The plane arriving at RAF Lyneham in Wiltshire
The bodies of four British soldiers killed in an explosion in Afghanistan have been flown home to the UK.
The four included Cpl Sarah Bryant, 26, of Carlisle, who was the first British woman killed on duty in the country.
Cpl Sean Robert Reeve, 28, L/Cpl Richard Larkin, 39, and Paul Stout, 31, also died in the blast east of Laskhar Gah, in Helmand Province, on 17 June.
Their bodies arrived at RAF Lyneham in Wiltshire, where a repatriation ceremony was held.
The private occasion was open to the victims' close family and military colleagues.
Such ceremonies are held on the airfield whenever the body of a member of the services is returned to the UK.
Each coffin was carried to a hearse by six military personnel
The bodies of the three male SAS reservists were taken off the plane out of the view of the cameras for reasons of security - because their pallbearers were also SAS reservists.
Members of the SAS traditionally do not want their identities revealed because being part of the special service is secret.
The coffin of Cpl Bryant, draped in a union jack, was carried from the plane by members of her unit to a hearse and taken to a chapel where a service was held for the families.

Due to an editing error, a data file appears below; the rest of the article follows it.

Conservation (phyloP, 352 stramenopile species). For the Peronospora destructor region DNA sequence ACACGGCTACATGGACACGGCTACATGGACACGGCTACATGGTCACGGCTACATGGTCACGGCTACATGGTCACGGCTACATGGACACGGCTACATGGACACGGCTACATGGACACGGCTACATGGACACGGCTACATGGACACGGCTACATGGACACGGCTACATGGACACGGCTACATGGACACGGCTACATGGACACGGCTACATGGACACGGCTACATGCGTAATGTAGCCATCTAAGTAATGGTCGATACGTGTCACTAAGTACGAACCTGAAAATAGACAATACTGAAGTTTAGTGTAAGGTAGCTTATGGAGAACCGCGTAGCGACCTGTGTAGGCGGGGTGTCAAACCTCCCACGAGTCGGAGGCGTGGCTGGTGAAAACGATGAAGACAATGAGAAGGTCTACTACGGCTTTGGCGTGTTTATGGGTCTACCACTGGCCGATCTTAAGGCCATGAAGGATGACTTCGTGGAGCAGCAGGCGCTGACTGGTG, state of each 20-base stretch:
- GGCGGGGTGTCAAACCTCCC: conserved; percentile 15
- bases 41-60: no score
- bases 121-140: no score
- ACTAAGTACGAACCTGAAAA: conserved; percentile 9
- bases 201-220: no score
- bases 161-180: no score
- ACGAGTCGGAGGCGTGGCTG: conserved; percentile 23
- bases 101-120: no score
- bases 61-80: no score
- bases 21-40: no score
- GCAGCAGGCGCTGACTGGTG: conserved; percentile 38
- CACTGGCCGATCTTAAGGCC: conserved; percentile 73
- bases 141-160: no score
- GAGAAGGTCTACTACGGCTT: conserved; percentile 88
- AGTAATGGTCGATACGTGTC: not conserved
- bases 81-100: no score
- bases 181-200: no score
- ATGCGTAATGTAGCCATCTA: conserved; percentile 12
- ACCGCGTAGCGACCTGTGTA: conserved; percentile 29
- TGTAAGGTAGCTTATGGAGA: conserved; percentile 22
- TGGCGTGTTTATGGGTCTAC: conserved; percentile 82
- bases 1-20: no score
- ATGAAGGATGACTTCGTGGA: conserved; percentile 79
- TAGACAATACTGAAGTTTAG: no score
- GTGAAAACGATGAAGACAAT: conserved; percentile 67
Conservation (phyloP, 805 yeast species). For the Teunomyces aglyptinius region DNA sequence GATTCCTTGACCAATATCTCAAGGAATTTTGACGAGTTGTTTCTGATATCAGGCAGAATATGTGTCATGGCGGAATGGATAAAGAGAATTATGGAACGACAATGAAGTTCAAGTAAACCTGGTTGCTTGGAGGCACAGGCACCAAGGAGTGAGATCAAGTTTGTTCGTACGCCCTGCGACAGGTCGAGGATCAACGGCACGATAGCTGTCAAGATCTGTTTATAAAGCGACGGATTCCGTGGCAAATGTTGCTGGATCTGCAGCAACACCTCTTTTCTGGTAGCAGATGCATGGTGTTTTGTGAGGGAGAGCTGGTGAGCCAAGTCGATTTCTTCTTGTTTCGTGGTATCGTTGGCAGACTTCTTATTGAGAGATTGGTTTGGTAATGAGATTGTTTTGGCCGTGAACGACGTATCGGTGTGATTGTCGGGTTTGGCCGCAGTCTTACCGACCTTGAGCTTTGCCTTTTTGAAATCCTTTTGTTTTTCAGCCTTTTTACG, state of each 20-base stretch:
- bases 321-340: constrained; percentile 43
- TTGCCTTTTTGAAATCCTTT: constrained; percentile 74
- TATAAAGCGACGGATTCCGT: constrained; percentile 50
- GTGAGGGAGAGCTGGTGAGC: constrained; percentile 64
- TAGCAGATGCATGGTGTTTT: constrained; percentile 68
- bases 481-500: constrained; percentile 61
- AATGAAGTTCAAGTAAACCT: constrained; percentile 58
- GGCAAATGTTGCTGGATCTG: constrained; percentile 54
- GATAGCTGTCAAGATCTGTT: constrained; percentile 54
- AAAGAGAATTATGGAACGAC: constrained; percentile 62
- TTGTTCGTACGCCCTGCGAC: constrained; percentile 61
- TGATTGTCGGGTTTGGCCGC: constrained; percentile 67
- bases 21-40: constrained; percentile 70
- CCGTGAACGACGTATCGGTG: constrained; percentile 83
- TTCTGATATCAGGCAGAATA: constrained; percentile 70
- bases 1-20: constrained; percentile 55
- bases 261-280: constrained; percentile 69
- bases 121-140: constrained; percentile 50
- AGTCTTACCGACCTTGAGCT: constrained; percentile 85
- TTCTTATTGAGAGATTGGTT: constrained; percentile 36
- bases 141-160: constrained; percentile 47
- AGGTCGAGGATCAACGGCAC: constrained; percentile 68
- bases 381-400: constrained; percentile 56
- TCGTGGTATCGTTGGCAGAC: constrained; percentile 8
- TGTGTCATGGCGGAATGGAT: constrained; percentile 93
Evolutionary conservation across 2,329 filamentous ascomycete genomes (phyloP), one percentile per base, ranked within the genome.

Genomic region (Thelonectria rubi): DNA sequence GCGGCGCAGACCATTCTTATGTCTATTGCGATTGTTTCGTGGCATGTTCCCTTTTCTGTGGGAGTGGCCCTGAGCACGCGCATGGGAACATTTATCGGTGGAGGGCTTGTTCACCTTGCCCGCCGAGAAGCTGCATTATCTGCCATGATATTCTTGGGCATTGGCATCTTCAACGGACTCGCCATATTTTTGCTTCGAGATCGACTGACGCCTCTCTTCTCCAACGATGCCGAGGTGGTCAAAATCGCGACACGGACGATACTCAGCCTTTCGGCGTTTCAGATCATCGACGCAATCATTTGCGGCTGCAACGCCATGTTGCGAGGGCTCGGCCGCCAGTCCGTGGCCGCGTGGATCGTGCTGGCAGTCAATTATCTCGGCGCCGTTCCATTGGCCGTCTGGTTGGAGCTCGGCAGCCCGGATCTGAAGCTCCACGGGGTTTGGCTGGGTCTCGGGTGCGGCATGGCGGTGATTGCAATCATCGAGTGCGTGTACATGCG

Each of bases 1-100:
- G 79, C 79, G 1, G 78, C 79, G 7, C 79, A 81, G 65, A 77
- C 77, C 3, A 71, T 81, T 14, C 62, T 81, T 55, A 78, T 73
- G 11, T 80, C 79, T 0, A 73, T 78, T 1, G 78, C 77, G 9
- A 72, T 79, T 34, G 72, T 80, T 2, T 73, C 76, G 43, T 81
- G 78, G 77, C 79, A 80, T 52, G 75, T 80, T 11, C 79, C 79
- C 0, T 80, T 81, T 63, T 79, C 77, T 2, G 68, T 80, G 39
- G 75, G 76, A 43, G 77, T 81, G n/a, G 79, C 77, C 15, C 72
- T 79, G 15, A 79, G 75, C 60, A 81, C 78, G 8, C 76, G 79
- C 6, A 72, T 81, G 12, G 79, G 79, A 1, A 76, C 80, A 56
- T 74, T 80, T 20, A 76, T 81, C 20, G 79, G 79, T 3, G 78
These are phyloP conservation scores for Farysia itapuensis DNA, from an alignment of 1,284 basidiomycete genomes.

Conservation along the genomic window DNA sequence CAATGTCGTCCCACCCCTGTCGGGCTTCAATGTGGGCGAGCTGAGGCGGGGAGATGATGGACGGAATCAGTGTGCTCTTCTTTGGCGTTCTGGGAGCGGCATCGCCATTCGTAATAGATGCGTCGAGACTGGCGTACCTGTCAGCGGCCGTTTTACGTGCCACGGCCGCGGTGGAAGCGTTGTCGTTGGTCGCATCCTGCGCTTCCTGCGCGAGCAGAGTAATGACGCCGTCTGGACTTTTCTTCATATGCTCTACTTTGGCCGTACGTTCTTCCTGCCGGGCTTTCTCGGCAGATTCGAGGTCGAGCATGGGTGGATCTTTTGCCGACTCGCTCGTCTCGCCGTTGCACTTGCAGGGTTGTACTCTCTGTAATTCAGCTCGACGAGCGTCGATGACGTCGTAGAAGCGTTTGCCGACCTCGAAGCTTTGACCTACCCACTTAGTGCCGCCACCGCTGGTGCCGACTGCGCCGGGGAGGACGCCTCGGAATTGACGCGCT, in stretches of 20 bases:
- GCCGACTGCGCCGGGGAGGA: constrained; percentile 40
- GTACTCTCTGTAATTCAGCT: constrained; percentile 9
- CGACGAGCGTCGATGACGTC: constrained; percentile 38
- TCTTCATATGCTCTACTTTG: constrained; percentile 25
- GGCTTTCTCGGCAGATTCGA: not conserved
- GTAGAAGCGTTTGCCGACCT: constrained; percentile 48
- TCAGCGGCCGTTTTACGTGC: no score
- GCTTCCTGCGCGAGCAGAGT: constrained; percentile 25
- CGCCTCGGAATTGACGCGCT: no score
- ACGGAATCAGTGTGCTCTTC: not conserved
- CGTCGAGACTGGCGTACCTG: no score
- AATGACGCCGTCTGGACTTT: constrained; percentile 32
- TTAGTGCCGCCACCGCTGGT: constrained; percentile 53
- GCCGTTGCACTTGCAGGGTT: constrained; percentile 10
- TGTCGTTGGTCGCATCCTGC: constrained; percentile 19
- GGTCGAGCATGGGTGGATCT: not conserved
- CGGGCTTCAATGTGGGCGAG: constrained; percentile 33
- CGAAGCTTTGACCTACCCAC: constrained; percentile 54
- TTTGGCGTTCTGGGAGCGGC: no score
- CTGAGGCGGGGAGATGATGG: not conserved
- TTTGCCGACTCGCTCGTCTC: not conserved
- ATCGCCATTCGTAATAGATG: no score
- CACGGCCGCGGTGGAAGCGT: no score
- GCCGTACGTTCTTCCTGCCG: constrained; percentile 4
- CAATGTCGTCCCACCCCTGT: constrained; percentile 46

The bodies were bound for John Radcliffe Infirmary in Oxford for post-mortem examinations.
On the way they passed through Wootton Bassett, Wiltshire, where hundreds of people lined the streets, as they have done for many of the service personnel whose bodies have been returned to the UK.
The killed troops had been on patrol alongside Afghan police officers.
Their vehicle - believed to be a Snatch Land Rover or weapon-mounted WMIK version - was blown up when it hit a mine.
A fifth soldier was wounded in the attack.
Last week Cpl Bryant's husband, Army officer Cpl Carl Bryant, described his wife as "an awesome soldier who died doing the job that she loved".